A three month gap between visits doesn't seem like a lot, unless you consider that for a couple of weeks in that time, we couldn't have gone there if we'd wanted to. You see, Hurricane Sandy was as unkind to Brig as it was to most of the other Federal lands in the New Jersey area. Storm surges severely damaged the refuge's Wildlife Drive, pushing salt water to breach berms separating the Atlantic from freshwater pools, and strewing detritus around some of the more ecologically-sensitive areas. We were saddened to hear about the storm's impact on one of our favorite birding spots and hoped the problems could be resolved before the ecosystem suffered any further negative impact. Had the birds been so disturbed, had their habitat been so affected that they'd avoid the place for a while?
It was a question that was answered in less time than we thought. About ten days after the storm, Refuge staff reported on Facebook that the numbers of birds were continuing to increase day by day. Then on November 16, the U.S. Fish and Wildlife Service reopened portions of Brig. The visitor center and walking trails are accessible, and portions of the land-based roadways are open to foot traffic, but the Wildlife Drive through the impoundment pools remains closed until repairs can be completed.
Obviously, we had to check it out. We knew that the inaccessibility of the impoundments meant we'd see fewer water birds close-up, but the Refuge's pines might yield the winter finches that have been eluding us. And yes, we had to see Sandy's impact for ourselves, if possible.
When we got to the parking lot yesterday, we found the place to be unusually quiet for a Sunday morning. Only one other car was in the lot, and since the drives were closed, we knew we had to be just about the only visitors to the property.
Undeterred, we started exploring the wooded areas nearest the lot. A quick check of the kids' area behind the restrooms revealed a wealth of species, including towhee, golden crowned kinglet and Carolina wren as well as your general winter yardbirds like cardinal, Carolina chickadee and white-breasted nuthatch. The pine grove near the administration building didn't yield any crossbills or grosbeaks, but the area looked fine, little changed by the storm.
The visitor center was open by the time we were about to walk past to go to the gull pond, so we stopped in. Staff members there corroborated what I'd been thinking: maybe the relative quiet of a human-light environment would encourage birds to get a bit braver about roaming closer to the public areas. One woman even mentioned she'd seen a larger number of harriers scanning the area than she had in quite a while. It seemed that if we weren't going to be able to see the hundreds of ducks and geese normally on the impoundment pools, we'd still find a good range of late fall and winter species on the property.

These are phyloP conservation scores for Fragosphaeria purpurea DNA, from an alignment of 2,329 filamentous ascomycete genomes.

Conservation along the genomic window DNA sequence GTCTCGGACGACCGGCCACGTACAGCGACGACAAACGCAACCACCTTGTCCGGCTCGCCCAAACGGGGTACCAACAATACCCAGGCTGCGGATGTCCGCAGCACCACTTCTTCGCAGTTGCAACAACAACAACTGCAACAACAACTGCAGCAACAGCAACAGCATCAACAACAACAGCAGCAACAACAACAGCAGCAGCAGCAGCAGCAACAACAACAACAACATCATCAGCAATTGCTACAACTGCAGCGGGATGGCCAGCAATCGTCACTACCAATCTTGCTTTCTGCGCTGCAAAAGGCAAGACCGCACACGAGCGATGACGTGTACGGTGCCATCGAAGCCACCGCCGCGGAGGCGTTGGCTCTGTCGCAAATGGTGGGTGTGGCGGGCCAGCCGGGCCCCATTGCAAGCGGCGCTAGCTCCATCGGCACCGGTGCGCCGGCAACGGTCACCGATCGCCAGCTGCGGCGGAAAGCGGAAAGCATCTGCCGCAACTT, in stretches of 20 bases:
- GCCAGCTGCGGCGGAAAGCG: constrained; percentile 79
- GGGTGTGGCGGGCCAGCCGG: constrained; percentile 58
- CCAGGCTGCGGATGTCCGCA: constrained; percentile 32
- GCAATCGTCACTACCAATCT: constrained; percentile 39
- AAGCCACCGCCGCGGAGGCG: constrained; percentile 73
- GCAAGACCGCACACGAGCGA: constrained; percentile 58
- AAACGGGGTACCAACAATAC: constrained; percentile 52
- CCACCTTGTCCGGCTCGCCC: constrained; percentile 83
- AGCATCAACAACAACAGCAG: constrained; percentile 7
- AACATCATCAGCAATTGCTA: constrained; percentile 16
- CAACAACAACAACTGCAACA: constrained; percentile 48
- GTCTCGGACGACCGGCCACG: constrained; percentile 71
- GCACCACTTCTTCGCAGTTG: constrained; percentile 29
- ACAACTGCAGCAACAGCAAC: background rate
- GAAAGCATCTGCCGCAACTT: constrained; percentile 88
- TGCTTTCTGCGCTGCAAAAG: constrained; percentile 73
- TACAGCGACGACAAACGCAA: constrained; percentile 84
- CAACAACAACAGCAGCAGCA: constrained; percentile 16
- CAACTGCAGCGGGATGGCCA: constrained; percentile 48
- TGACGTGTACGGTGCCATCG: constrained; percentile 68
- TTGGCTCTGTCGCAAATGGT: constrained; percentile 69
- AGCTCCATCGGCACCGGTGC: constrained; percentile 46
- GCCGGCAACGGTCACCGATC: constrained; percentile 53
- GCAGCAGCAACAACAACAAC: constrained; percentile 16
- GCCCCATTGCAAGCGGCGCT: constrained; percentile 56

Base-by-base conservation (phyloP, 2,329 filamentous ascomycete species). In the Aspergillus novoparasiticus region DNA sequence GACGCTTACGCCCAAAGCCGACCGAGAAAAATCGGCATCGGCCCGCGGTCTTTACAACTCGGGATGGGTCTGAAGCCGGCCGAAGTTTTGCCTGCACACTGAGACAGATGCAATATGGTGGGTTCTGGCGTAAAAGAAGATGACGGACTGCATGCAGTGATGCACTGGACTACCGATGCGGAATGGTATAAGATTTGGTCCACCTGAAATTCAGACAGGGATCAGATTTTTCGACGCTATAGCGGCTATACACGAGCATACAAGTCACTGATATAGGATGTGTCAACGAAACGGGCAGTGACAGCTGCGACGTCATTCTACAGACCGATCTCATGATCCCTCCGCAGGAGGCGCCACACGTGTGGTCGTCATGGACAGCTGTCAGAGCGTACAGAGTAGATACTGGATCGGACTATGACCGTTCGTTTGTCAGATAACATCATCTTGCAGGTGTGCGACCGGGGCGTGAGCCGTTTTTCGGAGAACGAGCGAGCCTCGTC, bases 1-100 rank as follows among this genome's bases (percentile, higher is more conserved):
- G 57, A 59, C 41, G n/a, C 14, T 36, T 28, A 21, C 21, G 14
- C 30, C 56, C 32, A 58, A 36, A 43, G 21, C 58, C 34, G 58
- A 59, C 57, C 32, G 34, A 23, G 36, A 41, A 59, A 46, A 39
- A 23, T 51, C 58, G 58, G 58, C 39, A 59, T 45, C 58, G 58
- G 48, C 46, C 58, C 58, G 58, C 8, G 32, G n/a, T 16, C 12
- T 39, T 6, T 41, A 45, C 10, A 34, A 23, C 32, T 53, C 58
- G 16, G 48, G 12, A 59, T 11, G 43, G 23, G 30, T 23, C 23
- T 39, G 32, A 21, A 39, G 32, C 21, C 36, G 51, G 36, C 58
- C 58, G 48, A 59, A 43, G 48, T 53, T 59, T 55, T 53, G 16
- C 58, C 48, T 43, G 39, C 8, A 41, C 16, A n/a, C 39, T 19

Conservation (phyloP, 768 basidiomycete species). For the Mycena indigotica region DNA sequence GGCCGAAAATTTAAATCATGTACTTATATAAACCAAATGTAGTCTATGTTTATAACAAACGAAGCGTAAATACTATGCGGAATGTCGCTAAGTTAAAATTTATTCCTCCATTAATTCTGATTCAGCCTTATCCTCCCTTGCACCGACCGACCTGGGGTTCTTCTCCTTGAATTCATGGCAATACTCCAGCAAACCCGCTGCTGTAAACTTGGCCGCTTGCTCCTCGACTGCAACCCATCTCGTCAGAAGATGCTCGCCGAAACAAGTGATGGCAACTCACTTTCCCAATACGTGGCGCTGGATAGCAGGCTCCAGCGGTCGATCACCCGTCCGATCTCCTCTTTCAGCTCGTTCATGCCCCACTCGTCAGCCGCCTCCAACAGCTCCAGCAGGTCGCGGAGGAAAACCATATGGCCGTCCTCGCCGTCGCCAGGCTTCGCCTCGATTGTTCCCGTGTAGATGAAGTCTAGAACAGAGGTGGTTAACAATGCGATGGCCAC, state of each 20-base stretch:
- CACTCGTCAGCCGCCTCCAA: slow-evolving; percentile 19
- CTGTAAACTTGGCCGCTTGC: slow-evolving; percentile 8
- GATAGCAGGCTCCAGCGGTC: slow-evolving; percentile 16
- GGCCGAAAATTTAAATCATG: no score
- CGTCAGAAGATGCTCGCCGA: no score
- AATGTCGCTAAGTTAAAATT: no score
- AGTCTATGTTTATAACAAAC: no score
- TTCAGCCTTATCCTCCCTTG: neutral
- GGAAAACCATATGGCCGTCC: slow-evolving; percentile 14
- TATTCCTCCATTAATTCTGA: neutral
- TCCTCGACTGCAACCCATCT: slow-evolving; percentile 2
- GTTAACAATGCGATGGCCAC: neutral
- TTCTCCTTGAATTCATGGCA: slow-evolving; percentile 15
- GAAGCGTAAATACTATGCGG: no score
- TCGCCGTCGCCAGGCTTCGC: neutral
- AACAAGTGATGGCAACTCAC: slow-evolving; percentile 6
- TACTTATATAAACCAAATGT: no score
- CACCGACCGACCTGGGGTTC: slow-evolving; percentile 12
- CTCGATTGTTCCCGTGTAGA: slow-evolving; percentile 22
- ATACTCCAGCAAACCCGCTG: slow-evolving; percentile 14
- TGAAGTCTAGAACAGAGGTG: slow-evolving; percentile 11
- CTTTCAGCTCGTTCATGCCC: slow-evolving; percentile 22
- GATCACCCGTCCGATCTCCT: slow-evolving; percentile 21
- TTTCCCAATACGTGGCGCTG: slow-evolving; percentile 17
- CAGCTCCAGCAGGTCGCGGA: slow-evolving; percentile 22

The gull pond is usually a reasonably short drive via a hard-packed sand road. Now open only to foot traffic, it offers a good view of a couple of expanses of water that often produce a variety of egrets, ducks, gulls and shorebirds. This time was no exception, including a large group of killdeer whose distinctive vocalizations announced their arrival. True to form, harriers were scanning the marsh grass, and we spied two adult bald eagles in the distance, apparently enjoying a nice flight together.
It was those eagles who gave me a real show later on. As Ivan and I were walking the Leeds trail on the other side of the visitable refuge area, I noticed the two raptors high up in the distance, performing a sky ballet together. They'd fly near each other, briefly part, and then soar almost in synch, one ahead of the other. A few times, one would fly almost upside-down beneath the other in what looked like a show-off stunt. I've seen birds hassle each other, but this was clearly not what these two were doing. Perhaps they were... flirting? Were they a mated pair?
I watched bare-eyed as they danced, enjoying the performance that apparently Ivan and I were the only humans present to see. Then, improbably, I saw one fly upside-down under the other, locking talons to perform the classic eagle maneuver of tumbling together toward the ground below. Was I witnessing a true mating ritual? "Omigod, omigod omigod..." I exclaimed, trying to get Ivan's attention as I brought the binoculars up to my eyes. And then they disengaged after a few tumbles, righted themselves and flew onward, out of view.
That experience brought me farther along the bald eagle circle of life that's been forming for me during visits to Brig. On my initial trip there last year, Ivan pointed out an immature eating its prey on an ice-covered impoundment pool. Since then I've seen enough juveniles and adults to realize that the refuge isn't just a stop-over for bald eagles; it's a place they count on for sustenance. And maybe now my dancing friends are preparing to raise a family there, if they haven't been doing that already.
Maybe there's still a lot of work to be done to bring the refuge back to its pre-storm state, and maybe only part of the property is open for visitation, but there's still a lot of life there, and tons to observe. You should get out there, and let us know what you discover for yourself!